Across all levels, this is below the proportion of women seen in predictive analytics.
Experience wise salary
The median years of experience among data scientists is six, indicating that the field continues to attract many young professionals.
45% of data scientists have 5 or fewer years of experience, and 72% have 10 or fewer years. The field as a whole continues to trend young as more professionals enter the data science field.
PREDICTION FOR THE FUTURE OF DATA SCIENCE
As the data science field continues to accelerate, proliferate, and evolve with changes in technology, we have several predictions on what trends will be integral to its development and expansion over the next few years.
The Push for ROI will Hound Both Legacy Organizations and Startups
Substantial investment has been poured into data science, both as traditional organizations start to collect massive amounts of unstructured data and as startups seek to use data in new ways to disrupt industries or introduce new products. In both cases, pressure has been high for data science teams to deliver returns on their significant promises.
Legacy organizations that are newly-adding data science technologies to their processes will want to see swift justifications for the investment, whereas startups that contain data science as an integral part of their DNA need to be able to show investors that they're viable in the long-term-not just as an intriguing sales pitch.
Specialists Will Become the Norm, Not "Unicorns"
In years past, it was usually expected that a data scientist be able to oversee every aspect of the analytical lifecycle, from data wrangling to analysis to visualization and more. Now that many teams have grown, the need for generalist "unicorns" has given way to a higher demand for data science specialists that can work with other analytics professionals and data engineers on the team. For example, we now regularly receive requests for experts in specific areas such as NLP (natural language processing) or image processing using tools like TensorFlow.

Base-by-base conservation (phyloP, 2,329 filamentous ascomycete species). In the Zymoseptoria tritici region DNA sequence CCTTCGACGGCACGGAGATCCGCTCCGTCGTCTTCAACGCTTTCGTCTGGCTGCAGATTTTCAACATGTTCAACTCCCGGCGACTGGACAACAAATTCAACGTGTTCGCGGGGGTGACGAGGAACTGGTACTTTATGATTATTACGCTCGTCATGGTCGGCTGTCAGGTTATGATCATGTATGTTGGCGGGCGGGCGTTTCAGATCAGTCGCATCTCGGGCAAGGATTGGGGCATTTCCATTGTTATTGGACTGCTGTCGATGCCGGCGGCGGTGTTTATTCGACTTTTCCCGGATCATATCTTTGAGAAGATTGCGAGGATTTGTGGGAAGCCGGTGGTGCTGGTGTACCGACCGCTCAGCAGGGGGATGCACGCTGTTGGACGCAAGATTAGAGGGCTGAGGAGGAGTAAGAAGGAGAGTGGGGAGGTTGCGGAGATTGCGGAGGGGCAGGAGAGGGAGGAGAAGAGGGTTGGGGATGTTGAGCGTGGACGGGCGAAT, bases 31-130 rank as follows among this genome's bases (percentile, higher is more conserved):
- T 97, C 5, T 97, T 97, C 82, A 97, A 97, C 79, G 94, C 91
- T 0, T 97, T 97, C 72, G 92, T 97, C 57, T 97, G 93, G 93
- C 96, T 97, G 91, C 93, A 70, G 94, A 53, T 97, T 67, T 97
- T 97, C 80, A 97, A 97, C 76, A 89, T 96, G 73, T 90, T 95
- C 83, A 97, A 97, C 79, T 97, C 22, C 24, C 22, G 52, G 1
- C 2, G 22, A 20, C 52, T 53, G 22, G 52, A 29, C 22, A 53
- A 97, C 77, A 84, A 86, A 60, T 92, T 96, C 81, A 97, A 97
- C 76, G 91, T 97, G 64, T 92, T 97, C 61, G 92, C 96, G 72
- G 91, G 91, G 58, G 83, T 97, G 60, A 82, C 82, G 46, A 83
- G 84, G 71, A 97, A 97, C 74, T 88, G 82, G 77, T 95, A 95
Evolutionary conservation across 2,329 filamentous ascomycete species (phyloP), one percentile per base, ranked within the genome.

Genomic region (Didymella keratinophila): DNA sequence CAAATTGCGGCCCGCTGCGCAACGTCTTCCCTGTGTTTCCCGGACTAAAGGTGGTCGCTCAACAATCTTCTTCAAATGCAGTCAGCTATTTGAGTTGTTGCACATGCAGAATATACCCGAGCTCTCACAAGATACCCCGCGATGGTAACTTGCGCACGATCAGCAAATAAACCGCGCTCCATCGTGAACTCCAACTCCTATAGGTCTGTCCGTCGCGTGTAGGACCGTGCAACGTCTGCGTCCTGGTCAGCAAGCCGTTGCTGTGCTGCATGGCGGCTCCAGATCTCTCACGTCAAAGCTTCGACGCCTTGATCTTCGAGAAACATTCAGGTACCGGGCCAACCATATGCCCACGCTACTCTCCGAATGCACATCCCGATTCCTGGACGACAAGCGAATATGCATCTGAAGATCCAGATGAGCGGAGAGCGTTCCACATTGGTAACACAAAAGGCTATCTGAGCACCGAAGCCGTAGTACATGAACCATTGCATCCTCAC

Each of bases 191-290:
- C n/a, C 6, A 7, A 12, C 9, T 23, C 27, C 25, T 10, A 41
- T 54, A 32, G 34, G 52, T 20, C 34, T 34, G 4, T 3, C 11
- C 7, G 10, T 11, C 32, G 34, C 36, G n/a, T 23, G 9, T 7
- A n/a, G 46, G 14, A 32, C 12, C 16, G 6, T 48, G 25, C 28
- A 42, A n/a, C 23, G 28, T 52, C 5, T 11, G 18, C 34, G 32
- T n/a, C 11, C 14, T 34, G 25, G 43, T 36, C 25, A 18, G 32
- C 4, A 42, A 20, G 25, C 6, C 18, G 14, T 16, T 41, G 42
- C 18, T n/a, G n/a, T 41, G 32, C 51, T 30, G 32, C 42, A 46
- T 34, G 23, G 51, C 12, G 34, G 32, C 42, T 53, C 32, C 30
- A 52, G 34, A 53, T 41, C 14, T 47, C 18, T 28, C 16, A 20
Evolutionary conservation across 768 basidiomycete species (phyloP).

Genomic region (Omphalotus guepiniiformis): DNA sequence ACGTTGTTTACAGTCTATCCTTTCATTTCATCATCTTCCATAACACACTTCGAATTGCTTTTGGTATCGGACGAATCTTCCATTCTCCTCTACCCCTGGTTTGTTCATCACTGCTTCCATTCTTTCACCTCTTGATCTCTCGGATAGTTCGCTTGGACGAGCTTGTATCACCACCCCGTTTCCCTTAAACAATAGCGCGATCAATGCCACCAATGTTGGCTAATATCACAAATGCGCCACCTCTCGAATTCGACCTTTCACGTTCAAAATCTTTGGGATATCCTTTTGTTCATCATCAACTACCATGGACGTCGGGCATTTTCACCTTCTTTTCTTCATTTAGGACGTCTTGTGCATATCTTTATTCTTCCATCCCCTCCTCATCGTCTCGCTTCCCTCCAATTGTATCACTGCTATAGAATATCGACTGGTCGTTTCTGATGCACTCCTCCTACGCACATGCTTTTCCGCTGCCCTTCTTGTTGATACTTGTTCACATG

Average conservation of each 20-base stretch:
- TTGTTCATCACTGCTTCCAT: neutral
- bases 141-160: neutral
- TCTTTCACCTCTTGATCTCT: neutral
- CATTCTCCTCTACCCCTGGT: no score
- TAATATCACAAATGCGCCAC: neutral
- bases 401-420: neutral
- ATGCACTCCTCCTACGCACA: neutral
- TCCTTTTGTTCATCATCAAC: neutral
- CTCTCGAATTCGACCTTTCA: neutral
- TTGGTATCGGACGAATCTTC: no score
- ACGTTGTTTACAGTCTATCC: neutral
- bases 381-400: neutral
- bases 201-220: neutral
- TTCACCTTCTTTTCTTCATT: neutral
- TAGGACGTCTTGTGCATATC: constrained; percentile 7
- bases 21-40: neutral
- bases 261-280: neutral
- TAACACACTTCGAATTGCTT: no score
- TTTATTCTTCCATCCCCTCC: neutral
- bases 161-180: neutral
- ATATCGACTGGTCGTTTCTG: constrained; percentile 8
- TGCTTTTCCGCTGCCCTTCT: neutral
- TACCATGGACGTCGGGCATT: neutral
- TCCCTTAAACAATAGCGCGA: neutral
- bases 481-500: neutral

That being said, generalists may still be in demand for firms hiring their first data scientist, or for those that have many, varied use cases for data science and therefore require a wide range of skills. Hiring "unicorns" with broad skillsets used to be the norm in data science, but now specialists, as well as generalists, are in high demand.
For the most part, as many firms have further developed their exact needs, hiring managers are searching for more specialized skills in areas of data science. Additionally, as the supply of data scientists and their education options increase, we're beginning to see professionals segmenting into specialized areas of data science because they have more opportunities to do so.
The Hands-On Component Will Be Essential to Leadership
For the longest time companies have advocated continuous learning to be at the centre of a long-term career strategy, but, now more than ever, staying hands-on has become a key component, even for senior leadership positions.
In a field that evolves so quickly and where leaders are often expected to exhibit a "player coach" mentality, remaining hands-on with the data is the best way to stay current with new tools and technologies. In cases where a role doesn't necessarily accommodate this strategy, some senior-level data science managers choose to spend a portion of their personal time taking part in quantitative competitions to stay sharp. Data scientists who find themselves straying too far away from technical work may quickly find their skills out of date and unmarketable in today's climate.
In closing, for the past several years we've pointed to several growing trends that show how data science has begun to spread beyond its original borders. Predictive analytics professionals that have typically worked with structured data have begun to transition their skills into data science roles, data science is no longer limited to giant tech firms and startups on the coasts, and many industries outside the typical "digital native" profile are adding data science technologies to their repertoire.
These changes have not only had a flattening effect on some of the salary disparities we've seen in years past, but it has also led to increased opportunities, both for data scientists looking to live somewhere besides Silicon Valley and for firms in the Middle U.S. who have struggled to lure data scientists out of their coastal geographies. We expect to see more industry shifts as the use of data science continues to spread and mature, and look forward to sharing them in future reports.